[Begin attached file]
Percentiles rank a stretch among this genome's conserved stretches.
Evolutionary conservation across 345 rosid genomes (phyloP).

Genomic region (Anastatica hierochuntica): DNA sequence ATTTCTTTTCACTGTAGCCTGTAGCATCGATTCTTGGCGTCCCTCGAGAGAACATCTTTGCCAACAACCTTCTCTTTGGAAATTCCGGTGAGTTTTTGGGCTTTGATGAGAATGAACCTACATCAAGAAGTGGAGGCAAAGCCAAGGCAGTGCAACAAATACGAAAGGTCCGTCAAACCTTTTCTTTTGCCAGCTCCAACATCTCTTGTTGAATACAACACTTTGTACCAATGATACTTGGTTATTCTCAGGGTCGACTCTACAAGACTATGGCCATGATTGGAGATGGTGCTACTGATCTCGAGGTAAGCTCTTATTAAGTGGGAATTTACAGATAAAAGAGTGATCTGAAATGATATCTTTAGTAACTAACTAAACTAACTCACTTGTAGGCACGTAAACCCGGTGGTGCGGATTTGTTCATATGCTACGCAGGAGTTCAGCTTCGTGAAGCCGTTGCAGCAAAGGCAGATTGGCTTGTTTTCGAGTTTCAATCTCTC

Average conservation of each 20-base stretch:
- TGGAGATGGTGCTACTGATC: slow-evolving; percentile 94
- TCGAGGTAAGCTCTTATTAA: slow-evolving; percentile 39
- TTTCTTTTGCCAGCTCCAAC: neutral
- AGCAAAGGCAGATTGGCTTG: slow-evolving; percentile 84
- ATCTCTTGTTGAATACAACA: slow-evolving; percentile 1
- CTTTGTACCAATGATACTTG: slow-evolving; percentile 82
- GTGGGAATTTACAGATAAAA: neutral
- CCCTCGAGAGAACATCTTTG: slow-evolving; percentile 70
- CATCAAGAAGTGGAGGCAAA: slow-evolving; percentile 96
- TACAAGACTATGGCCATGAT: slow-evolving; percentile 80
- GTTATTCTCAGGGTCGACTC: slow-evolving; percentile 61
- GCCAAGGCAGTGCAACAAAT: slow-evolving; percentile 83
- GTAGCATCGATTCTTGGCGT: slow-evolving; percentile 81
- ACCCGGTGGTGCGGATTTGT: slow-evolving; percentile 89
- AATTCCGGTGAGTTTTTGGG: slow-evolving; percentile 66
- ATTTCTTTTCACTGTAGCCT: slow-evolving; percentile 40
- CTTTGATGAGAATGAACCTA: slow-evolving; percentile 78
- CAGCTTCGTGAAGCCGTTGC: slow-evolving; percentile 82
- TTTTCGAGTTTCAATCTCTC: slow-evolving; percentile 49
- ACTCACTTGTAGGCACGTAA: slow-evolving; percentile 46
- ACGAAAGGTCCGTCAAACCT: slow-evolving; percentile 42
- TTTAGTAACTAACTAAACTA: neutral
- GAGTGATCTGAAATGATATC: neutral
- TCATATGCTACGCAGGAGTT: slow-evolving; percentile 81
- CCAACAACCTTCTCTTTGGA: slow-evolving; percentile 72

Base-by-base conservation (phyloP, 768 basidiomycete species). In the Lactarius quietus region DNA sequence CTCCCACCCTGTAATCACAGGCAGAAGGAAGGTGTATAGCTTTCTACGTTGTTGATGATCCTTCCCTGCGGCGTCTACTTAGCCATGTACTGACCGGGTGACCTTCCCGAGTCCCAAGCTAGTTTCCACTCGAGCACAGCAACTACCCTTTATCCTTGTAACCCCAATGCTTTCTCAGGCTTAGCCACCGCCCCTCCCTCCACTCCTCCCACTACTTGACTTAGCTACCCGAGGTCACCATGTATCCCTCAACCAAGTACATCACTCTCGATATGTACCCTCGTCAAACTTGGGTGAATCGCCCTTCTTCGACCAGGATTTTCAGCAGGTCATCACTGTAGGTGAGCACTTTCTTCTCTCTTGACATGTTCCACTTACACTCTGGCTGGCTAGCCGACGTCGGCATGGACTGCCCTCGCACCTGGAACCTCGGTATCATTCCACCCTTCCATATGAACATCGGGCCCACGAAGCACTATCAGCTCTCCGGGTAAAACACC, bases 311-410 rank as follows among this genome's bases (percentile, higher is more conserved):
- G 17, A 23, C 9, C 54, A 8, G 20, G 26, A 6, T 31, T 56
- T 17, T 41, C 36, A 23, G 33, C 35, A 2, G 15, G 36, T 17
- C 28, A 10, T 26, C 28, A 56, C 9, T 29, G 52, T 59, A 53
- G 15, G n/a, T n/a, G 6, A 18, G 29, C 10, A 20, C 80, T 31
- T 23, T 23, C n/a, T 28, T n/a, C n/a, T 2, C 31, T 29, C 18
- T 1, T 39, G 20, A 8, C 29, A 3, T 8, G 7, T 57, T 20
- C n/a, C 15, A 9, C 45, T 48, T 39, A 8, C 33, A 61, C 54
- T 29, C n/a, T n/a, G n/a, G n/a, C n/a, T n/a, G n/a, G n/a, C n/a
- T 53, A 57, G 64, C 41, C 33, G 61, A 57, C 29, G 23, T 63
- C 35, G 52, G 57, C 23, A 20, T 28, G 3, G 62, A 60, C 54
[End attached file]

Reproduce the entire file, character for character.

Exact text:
Percentiles rank a stretch among this genome's conserved stretches.
Evolutionary conservation across 345 rosid genomes (phyloP).

Genomic region (Anastatica hierochuntica): DNA sequence ATTTCTTTTCACTGTAGCCTGTAGCATCGATTCTTGGCGTCCCTCGAGAGAACATCTTTGCCAACAACCTTCTCTTTGGAAATTCCGGTGAGTTTTTGGGCTTTGATGAGAATGAACCTACATCAAGAAGTGGAGGCAAAGCCAAGGCAGTGCAACAAATACGAAAGGTCCGTCAAACCTTTTCTTTTGCCAGCTCCAACATCTCTTGTTGAATACAACACTTTGTACCAATGATACTTGGTTATTCTCAGGGTCGACTCTACAAGACTATGGCCATGATTGGAGATGGTGCTACTGATCTCGAGGTAAGCTCTTATTAAGTGGGAATTTACAGATAAAAGAGTGATCTGAAATGATATCTTTAGTAACTAACTAAACTAACTCACTTGTAGGCACGTAAACCCGGTGGTGCGGATTTGTTCATATGCTACGCAGGAGTTCAGCTTCGTGAAGCCGTTGCAGCAAAGGCAGATTGGCTTGTTTTCGAGTTTCAATCTCTC

Average conservation of each 20-base stretch:
- TGGAGATGGTGCTACTGATC: slow-evolving; percentile 94
- TCGAGGTAAGCTCTTATTAA: slow-evolving; percentile 39
- TTTCTTTTGCCAGCTCCAAC: neutral
- AGCAAAGGCAGATTGGCTTG: slow-evolving; percentile 84
- ATCTCTTGTTGAATACAACA: slow-evolving; percentile 1
- CTTTGTACCAATGATACTTG: slow-evolving; percentile 82
- GTGGGAATTTACAGATAAAA: neutral
- CCCTCGAGAGAACATCTTTG: slow-evolving; percentile 70
- CATCAAGAAGTGGAGGCAAA: slow-evolving; percentile 96
- TACAAGACTATGGCCATGAT: slow-evolving; percentile 80
- GTTATTCTCAGGGTCGACTC: slow-evolving; percentile 61
- GCCAAGGCAGTGCAACAAAT: slow-evolving; percentile 83
- GTAGCATCGATTCTTGGCGT: slow-evolving; percentile 81
- ACCCGGTGGTGCGGATTTGT: slow-evolving; percentile 89
- AATTCCGGTGAGTTTTTGGG: slow-evolving; percentile 66
- ATTTCTTTTCACTGTAGCCT: slow-evolving; percentile 40
- CTTTGATGAGAATGAACCTA: slow-evolving; percentile 78
- CAGCTTCGTGAAGCCGTTGC: slow-evolving; percentile 82
- TTTTCGAGTTTCAATCTCTC: slow-evolving; percentile 49
- ACTCACTTGTAGGCACGTAA: slow-evolving; percentile 46
- ACGAAAGGTCCGTCAAACCT: slow-evolving; percentile 42
- TTTAGTAACTAACTAAACTA: neutral
- GAGTGATCTGAAATGATATC: neutral
- TCATATGCTACGCAGGAGTT: slow-evolving; percentile 81
- CCAACAACCTTCTCTTTGGA: slow-evolving; percentile 72

Base-by-base conservation (phyloP, 768 basidiomycete species). In the Lactarius quietus region DNA sequence CTCCCACCCTGTAATCACAGGCAGAAGGAAGGTGTATAGCTTTCTACGTTGTTGATGATCCTTCCCTGCGGCGTCTACTTAGCCATGTACTGACCGGGTGACCTTCCCGAGTCCCAAGCTAGTTTCCACTCGAGCACAGCAACTACCCTTTATCCTTGTAACCCCAATGCTTTCTCAGGCTTAGCCACCGCCCCTCCCTCCACTCCTCCCACTACTTGACTTAGCTACCCGAGGTCACCATGTATCCCTCAACCAAGTACATCACTCTCGATATGTACCCTCGTCAAACTTGGGTGAATCGCCCTTCTTCGACCAGGATTTTCAGCAGGTCATCACTGTAGGTGAGCACTTTCTTCTCTCTTGACATGTTCCACTTACACTCTGGCTGGCTAGCCGACGTCGGCATGGACTGCCCTCGCACCTGGAACCTCGGTATCATTCCACCCTTCCATATGAACATCGGGCCCACGAAGCACTATCAGCTCTCCGGGTAAAACACC, bases 311-410 rank as follows among this genome's bases (percentile, higher is more conserved):
- G 17, A 23, C 9, C 54, A 8, G 20, G 26, A 6, T 31, T 56
- T 17, T 41, C 36, A 23, G 33, C 35, A 2, G 15, G 36, T 17
- C 28, A 10, T 26, C 28, A 56, C 9, T 29, G 52, T 59, A 53
- G 15, G n/a, T n/a, G 6, A 18, G 29, C 10, A 20, C 80, T 31
- T 23, T 23, C n/a, T 28, T n/a, C n/a, T 2, C 31, T 29, C 18
- T 1, T 39, G 20, A 8, C 29, A 3, T 8, G 7, T 57, T 20
- C n/a, C 15, A 9, C 45, T 48, T 39, A 8, C 33, A 61, C 54
- T 29, C n/a, T n/a, G n/a, G n/a, C n/a, T n/a, G n/a, G n/a, C n/a
- T 53, A 57, G 64, C 41, C 33, G 61, A 57, C 29, G 23, T 63
- C 35, G 52, G 57, C 23, A 20, T 28, G 3, G 62, A 60, C 54